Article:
"Belle Da Costa Greene was J. P. Morgan's brilliant and flamboyant librarian, trusted agent, and general 'Girl Friday'. Working in a virtual partnership, she and the great Morgan created the Morgan Library and made it the treasured New York institution it remains today. She famously quipped 'Just because I am a librarian doesn't mean I have to dress like one.' All the while she successfully concealed a potentially explosive secret; she was in fact a member of a distinguished African-American family and successfully 'passed' as white throughout her brilliant career. This sensitive novel, told in her own voice, imagines the hidden sacrifices as well as the great satisfactions this lifelong role brought her, and is all the more amazing for being closely based on known facts. One reviewer has noted, 'Contemporary portraits show an attractive woman who many Black people would immediately recognize as kindred; apparently Gilded Age white folks were easier to fool.'"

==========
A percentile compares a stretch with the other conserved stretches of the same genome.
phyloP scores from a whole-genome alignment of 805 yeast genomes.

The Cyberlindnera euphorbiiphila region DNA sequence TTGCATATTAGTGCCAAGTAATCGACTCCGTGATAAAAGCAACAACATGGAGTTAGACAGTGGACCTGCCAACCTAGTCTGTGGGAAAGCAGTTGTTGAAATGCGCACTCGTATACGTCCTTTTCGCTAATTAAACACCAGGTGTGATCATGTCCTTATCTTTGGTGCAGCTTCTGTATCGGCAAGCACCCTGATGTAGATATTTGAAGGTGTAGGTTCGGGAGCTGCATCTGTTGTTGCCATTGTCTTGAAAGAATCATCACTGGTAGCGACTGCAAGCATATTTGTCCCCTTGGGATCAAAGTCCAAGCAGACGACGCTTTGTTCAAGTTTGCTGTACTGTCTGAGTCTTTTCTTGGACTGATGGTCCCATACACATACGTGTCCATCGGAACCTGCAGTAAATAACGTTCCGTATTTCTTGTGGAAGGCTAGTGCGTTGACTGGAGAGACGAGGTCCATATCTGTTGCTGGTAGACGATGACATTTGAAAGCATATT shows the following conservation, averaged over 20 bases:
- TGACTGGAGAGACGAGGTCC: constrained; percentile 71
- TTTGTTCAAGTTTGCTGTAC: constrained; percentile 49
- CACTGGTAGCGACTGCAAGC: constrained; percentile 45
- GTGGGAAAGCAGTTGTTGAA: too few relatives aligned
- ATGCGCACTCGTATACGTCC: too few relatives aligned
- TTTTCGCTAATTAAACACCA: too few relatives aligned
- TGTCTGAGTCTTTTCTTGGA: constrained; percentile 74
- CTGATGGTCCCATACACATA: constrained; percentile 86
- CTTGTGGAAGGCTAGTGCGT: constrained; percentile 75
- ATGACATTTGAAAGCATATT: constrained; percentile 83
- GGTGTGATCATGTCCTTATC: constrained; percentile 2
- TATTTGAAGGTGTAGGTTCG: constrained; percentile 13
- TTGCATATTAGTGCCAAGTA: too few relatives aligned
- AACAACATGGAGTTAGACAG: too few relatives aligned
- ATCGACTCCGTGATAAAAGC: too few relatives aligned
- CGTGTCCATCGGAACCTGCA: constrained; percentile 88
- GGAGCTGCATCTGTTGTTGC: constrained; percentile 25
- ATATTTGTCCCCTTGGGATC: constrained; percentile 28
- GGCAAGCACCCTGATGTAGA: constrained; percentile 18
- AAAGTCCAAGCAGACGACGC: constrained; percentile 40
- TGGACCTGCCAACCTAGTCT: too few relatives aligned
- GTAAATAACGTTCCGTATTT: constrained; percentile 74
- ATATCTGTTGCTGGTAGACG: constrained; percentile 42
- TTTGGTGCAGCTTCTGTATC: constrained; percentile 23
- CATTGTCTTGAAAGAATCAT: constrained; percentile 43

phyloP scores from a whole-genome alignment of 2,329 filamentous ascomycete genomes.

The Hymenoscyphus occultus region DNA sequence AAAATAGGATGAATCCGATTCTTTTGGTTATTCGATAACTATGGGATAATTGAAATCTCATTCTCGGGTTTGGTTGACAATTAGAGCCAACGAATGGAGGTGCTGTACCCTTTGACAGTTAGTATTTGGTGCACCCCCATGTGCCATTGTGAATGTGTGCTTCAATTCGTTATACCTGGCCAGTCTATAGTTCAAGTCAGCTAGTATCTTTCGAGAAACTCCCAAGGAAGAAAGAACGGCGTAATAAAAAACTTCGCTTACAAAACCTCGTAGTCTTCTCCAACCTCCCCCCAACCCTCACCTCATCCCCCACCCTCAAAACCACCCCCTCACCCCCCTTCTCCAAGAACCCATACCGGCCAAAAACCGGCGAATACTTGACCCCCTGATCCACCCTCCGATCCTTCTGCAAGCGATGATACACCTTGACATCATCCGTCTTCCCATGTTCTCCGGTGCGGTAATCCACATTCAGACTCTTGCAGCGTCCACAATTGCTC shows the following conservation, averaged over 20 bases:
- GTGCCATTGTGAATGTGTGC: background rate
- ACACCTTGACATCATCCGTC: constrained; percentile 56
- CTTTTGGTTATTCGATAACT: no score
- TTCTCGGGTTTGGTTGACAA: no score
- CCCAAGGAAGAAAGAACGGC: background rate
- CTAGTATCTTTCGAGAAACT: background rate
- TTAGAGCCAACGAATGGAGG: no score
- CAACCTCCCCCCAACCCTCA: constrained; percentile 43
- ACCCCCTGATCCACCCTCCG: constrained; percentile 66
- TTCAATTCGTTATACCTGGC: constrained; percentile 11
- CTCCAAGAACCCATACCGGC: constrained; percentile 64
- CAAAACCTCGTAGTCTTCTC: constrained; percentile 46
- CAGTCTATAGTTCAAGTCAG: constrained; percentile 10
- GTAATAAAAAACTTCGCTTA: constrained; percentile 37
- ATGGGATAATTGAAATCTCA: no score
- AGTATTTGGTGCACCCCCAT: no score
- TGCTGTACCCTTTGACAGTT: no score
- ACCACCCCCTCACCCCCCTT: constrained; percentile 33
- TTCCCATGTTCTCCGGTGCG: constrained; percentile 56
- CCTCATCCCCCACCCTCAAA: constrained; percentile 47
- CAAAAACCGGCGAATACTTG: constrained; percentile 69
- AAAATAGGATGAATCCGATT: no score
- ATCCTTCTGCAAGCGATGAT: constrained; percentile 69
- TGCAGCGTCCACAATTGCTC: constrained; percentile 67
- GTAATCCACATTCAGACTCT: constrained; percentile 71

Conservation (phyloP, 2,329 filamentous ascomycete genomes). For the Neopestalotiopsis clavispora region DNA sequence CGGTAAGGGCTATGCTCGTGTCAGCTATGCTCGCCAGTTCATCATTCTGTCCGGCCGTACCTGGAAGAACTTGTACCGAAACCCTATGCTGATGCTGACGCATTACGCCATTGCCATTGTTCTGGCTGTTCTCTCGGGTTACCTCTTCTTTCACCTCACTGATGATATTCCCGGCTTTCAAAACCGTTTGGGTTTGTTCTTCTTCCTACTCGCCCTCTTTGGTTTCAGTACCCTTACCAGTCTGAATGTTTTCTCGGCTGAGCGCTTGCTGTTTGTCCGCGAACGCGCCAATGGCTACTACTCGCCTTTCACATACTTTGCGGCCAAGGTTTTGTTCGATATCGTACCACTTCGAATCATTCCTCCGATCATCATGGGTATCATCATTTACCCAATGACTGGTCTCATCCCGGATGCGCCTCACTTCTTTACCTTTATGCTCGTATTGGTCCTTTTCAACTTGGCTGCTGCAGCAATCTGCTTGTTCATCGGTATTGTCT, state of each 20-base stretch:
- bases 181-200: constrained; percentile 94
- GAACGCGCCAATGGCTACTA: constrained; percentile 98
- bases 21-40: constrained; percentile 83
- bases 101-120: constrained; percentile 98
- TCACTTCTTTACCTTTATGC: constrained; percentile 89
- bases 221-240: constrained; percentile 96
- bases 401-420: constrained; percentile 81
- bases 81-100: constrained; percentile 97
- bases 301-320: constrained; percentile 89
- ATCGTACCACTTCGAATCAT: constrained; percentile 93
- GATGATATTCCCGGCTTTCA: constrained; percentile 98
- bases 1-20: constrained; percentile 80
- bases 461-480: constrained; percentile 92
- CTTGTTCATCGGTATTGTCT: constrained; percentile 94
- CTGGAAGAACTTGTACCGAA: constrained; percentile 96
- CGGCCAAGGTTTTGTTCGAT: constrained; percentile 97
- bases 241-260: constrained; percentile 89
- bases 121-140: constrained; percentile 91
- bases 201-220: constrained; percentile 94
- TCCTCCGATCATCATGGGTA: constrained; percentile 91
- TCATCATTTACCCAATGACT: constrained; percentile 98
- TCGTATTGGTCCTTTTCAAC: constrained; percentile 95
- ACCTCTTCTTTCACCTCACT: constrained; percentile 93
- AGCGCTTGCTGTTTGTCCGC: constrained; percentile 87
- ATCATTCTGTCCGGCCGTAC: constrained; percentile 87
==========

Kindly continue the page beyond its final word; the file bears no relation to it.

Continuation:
The remarkable story of J. P. Morgan’s personal librarian, Belle da Costa Greene, the Black American woman who was forced to hide her true identity and pass as white to leave a lasting legacy that enriched our nation, from New York Times bestselling author Marie Benedict, and acclaimed author Victoria Christopher Murray.
In her twenties, Belle da Costa Greene is hired by J. P. Morgan to curate a collection of rare manuscripts, books, and artwork for his newly built Pierpont Morgan Library. Belle becomes a fixture in New York City society and one of the most powerful people in the art and book world, known for her impeccable taste and shrewd negotiating for critical works as she helps create a world-class collection.
But Belle has a secret, one she must protect at all costs. She was born not Belle da Costa Greene but Belle Marion Greener. She is the daughter of Richard Greener, the first Black graduate of Harvard and a well-known advocate for equality. Belle’s complexion isn’t dark because of her alleged Portuguese heritage that lets her pass as white—her complexion is dark because she is African American.
The Personal Librarian tells the story of an extraordinary woman, famous for her intellect, style, and wit, and shares the lengths she must go to—for the protection of her family and her legacy—to preserve her carefully crafted white identity in the racist world in which she lives.